GAA defends ‘experimental’ use of AI for match programmes after online backlash

Tyrone captured the All-Ireland U20 Football Championship with a six-point win over Kerry in Portlaoise on Sunday and, inset, the match programme from the game
Tyrone captured the All-Ireland U20 Football Championship with a six-point win over Kerry in Portlaoise on Sunday and, inset, the match programme from the game -Credit:Main image: ©INPHO/Ben Brady; Inset: DBA publications


The GAA has issued a statement defending its use of Artificial Intelligence to create the artwork for the front covers of several of last weekend’s match programmes, including Sunday’s All-Ireland U20 final between Tyrone and Kerry.

On one of the busiest weekends of Championship action so far this summer, the art for three programmes were generated using AI applications.

The programme cover for the Munster Minor Hurling final between Clare and Tipperary, in particular, attracted plenty of comments on social media after some flaws were highlighted by Irish artist Barry Masterson.

Read more: Recap as Tyrone clinch second All-Ireland U20 title in three seasons with impressive defeat of Kerry

Read more: Sean Cavanagh column: Mickey Harte always had same curious obsession and it is costing Derry now

He posed on X/Twitter: “Things are tough at the best of times but I might have to pack it in at this rate honestly if this is what we have to look forward to”.

Highlighting the imagery on the Clare vs Tipperary programme, he added: “I especially love the hurl that disappears into someone's flesh ball, and the masks tearing through their faces, looks painful. I know hurlers are tough but this might be pushing the narrative.”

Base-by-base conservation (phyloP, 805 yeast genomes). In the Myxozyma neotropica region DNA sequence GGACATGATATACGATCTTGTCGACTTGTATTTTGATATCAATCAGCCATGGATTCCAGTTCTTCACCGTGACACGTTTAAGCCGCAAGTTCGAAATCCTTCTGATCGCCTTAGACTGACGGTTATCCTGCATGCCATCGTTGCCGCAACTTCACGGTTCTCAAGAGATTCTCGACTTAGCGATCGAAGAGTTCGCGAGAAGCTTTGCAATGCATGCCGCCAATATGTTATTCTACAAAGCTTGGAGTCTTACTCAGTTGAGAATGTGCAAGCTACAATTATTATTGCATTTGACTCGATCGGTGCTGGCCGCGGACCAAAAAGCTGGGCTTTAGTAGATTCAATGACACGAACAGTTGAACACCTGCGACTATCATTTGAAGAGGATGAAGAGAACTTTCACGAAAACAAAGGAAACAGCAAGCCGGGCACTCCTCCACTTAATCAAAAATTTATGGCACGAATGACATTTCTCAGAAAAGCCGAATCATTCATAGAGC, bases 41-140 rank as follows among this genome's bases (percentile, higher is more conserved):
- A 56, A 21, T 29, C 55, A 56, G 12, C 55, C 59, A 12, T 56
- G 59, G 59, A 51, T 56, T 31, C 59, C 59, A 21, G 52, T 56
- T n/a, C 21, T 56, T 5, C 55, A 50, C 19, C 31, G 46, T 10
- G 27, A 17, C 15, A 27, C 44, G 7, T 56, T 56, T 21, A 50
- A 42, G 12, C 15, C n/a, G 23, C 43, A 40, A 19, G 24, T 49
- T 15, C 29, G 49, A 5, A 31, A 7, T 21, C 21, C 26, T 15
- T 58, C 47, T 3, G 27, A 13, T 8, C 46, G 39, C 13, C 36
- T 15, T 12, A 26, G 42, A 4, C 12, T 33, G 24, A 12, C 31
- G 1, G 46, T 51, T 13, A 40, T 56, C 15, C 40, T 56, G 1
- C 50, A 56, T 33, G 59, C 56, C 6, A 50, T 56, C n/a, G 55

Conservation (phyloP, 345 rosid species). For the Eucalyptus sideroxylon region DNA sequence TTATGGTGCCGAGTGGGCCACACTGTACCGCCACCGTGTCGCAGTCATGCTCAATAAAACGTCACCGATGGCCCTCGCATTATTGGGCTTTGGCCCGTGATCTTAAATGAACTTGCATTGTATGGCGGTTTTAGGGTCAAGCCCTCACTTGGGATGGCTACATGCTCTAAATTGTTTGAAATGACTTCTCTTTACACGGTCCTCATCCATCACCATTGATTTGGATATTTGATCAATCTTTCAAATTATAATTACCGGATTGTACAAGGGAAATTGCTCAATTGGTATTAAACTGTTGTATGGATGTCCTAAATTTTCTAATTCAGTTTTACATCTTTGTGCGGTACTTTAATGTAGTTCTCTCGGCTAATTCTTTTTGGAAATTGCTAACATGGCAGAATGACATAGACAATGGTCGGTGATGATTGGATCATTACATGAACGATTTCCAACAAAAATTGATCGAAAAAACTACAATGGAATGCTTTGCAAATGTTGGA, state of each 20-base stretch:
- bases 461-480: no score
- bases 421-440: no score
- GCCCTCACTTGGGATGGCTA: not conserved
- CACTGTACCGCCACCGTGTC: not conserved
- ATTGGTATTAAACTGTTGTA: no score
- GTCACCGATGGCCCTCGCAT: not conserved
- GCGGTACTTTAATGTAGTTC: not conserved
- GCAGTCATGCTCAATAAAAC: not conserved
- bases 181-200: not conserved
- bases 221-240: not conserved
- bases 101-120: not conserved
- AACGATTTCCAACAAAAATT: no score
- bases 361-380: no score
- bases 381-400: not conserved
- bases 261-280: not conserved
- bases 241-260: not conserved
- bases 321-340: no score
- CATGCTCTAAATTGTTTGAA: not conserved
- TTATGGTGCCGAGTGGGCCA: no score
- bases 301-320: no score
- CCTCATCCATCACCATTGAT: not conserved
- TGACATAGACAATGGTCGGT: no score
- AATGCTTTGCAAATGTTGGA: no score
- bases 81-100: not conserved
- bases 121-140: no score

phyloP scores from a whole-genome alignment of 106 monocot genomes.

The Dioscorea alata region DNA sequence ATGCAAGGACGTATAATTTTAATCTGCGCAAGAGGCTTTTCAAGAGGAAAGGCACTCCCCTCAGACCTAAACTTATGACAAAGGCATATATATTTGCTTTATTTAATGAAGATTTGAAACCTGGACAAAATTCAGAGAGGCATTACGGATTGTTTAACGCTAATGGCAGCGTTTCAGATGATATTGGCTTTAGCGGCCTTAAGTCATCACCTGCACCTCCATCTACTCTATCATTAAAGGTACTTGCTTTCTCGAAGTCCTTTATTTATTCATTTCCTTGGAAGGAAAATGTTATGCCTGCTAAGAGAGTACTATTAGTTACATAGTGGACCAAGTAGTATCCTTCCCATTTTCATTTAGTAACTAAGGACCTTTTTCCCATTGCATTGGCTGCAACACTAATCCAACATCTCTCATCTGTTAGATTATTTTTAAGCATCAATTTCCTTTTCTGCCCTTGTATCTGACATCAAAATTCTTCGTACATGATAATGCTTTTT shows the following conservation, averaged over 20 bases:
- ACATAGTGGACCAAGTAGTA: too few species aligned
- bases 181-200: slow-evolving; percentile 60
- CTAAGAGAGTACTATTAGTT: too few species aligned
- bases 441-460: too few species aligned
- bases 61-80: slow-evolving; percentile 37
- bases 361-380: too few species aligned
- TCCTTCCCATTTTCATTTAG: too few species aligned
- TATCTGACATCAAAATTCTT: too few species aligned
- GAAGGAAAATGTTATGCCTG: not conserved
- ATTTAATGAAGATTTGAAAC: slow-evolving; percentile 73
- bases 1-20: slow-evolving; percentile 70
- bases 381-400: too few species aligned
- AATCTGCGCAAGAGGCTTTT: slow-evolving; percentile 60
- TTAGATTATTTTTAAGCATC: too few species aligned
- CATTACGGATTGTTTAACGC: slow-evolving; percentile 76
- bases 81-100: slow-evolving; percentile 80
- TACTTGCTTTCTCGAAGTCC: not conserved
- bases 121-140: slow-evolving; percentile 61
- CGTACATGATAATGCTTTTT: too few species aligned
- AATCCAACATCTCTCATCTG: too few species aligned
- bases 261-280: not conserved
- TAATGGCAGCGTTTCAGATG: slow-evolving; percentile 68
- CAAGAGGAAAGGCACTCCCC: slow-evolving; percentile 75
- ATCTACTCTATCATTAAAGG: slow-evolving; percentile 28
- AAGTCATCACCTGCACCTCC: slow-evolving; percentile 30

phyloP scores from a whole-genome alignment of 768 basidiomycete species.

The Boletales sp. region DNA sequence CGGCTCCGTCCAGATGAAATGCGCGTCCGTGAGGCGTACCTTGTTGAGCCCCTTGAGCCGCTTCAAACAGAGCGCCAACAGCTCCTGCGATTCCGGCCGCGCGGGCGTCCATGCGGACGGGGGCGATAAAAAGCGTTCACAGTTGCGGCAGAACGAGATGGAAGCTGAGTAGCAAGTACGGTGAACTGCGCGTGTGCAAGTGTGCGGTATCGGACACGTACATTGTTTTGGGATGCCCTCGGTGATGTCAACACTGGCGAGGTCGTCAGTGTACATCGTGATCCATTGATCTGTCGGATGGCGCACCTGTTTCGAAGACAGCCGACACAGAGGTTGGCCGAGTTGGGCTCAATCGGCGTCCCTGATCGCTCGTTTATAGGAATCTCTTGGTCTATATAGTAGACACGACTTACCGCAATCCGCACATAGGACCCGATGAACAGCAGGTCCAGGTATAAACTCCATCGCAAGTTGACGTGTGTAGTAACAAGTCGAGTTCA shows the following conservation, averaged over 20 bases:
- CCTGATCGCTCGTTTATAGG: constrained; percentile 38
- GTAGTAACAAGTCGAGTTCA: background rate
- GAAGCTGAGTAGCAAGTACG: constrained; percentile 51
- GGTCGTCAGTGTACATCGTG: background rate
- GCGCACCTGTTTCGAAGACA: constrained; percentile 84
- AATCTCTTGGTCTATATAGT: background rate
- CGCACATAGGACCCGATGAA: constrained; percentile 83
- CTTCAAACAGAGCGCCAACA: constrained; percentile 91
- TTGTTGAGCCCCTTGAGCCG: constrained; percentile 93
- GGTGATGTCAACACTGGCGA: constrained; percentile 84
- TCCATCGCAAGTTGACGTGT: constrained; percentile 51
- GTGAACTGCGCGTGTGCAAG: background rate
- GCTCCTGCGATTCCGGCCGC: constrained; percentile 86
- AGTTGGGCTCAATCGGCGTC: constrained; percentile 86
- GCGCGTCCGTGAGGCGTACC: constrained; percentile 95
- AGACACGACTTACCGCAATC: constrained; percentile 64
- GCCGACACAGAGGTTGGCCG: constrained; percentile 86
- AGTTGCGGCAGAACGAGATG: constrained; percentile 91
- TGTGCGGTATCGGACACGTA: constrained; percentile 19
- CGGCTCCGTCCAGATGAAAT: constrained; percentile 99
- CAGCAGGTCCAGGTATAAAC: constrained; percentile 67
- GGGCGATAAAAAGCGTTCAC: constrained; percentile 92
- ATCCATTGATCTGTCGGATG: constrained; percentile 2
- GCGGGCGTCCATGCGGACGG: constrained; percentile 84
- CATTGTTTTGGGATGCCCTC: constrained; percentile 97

The programme for Sunday’s U20 All-Ireland Football Final between Tyrone and Kerry in Portlaoise depicted two AI generated players, although the Kerry player has a misshapen left hand in the image.

The programme for last weekend’s Leinster SHC round four games, which included Antrim’s home clash with Galway at Corrigan Park, used a generic hurler in a green Leinster jersey.

The programmes were produced by DBA publications on behalf of the GAA and and spokesman for the GAA said the use of AI was an experiment by one of its partners.

“We are constantly trialling new ideas for our match programme covers and this was a case of experimentation from our publishing partner's graphic designers,” the statement said.

A number of comments on social media over the weekend criticised the GAA’s use of AI and the imagery used for the match programmes.

Commenting on the Tyrone vs Kerry programme, one user wrote on X: “That’s actually quite shocking. The Kerry lad’s hand is behind the Tyrone guy’s shoulder even though he’s clearly in front of him. Are the even meant to be two real U20 players?”

Another user said: “As an avid collector of match programmes that looks cheap and trashy." One poster remarked: “Looks like Roy of the Rovers magazine back in the day.”

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